if...else-if...else in JavaScript explained

July 7th, 2022 | 3 mins read

#javascript

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"If you pass 70 score in your exams, I will buy you a bicycle. If you don't, but you pass 50, I will buy you a toy car. And if you don't meet 50, I'll buy you a stick sweet"

When building applications, there are times you want to do things "if something happens".

These are called conditionals.

Not everything is one direct flow. Sometimes, you create conditional statements where a piece of code is executed if some conditions are met.

In JavaScript, you can create conditional statements using if and switch statements. In this article, we'll look at the if statements. Check out switch statements in this article

If statements

Back to the paragraph at the beginning,

"If you pass 70 score in your exams, I will buy you a bicycle. If you don't, but you pass 50, I will buy you a toy car. And if you don't meet 50, I'll buy you a stick sweet"

This is a conditional statement. There are three things that can happen, but all of them cannot happen together.

Using if statements, what you get is this:

if(pass 70 score) {
    buy a bicycle
} else if(pass 50 score) {
    buy a toy car
} else if(doesn't pass 50 score) {
    buy a stick sweet
}

else is used to create chained if statements. "If the first if condition is not true (that is, is not met), then, you create another if statement with else.

In the last statement, I also used else if. However, you can replace that with just else like this:

if(pass 70 score) {
    buy a bicycle
} else if(pass 50 score) {
    buy a toy car
} else {
    buy a stick sweet
}

The reason why else will work in this case is that the score can only be three things based on the if statements. It can either be more than 70, more than 50, or less than 50.

Therefore, you do not have to create another if statement like this else if(doesn't pass 50 score).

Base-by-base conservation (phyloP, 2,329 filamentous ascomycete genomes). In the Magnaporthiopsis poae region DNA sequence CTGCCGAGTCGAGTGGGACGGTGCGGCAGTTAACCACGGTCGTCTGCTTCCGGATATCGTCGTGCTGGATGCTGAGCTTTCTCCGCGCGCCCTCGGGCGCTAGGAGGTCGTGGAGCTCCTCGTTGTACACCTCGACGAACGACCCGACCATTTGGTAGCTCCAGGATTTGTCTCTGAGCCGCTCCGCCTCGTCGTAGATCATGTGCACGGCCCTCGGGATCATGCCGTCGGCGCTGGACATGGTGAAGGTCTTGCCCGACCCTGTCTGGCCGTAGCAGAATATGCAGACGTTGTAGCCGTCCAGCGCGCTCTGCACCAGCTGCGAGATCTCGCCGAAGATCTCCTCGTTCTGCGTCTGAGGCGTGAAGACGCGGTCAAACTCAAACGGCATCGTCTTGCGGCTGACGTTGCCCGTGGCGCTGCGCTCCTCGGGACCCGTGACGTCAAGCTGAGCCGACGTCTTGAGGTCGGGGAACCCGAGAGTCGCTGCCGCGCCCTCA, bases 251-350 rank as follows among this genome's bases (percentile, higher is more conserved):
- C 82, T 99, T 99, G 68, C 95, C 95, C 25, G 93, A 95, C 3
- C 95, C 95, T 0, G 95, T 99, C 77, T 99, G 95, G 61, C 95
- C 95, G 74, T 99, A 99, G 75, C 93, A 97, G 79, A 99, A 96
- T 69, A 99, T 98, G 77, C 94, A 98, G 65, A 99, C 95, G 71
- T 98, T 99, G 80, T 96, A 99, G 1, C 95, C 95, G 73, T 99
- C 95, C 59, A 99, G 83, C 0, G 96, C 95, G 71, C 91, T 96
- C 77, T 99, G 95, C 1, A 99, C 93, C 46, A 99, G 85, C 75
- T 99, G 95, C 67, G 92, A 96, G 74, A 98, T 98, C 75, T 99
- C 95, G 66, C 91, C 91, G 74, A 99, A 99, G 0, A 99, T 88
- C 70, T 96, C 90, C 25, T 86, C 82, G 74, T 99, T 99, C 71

Using only else is just a way of saying "if every of the above ifs at false, then do this". Think of it as an optional statement (you don't have to use it) but also a default statement that is executed if nothing else executes in an if structure.

else if is also optional. You can do only this:

play football

if(pass 70 score) {
    buy a bicycle
}

eat food

"plat football" runs. If pass is more than 70, "buy a bicycle" runs, else, it doesn't. "eat food" also runs.

Now let's look at a code example:

const number = 45

if(number >=60) {
 console.log("number is greater than or equal to 60")
} else if (number >= 46) {
    console.log("number is greater than or equal to 46")
} else if (number >=40) {
    console.log("number is greater than or equal to 40")
} else {
    console.log("number is less than 40")
}

When you run the above, you get "number is greater than or equal to 40" printed. This result is because the first if condition returns false (number is not greater than or equal to 60), the second also returns false (number is not greater than or equal to 46) but the third if statement passes and returns true (number is greater than or equal to 40).

The else statement is not executed because one of the previous if statements has already passed.

Wrap up

if statements are used to run code conditionally. When a condition is met, the specified code is executed. If that condition is not met, other conditions are checked using else ifs. And the final else, if specified, is run if the previous if statements all return `false.

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Articles written with by
Dillion Megida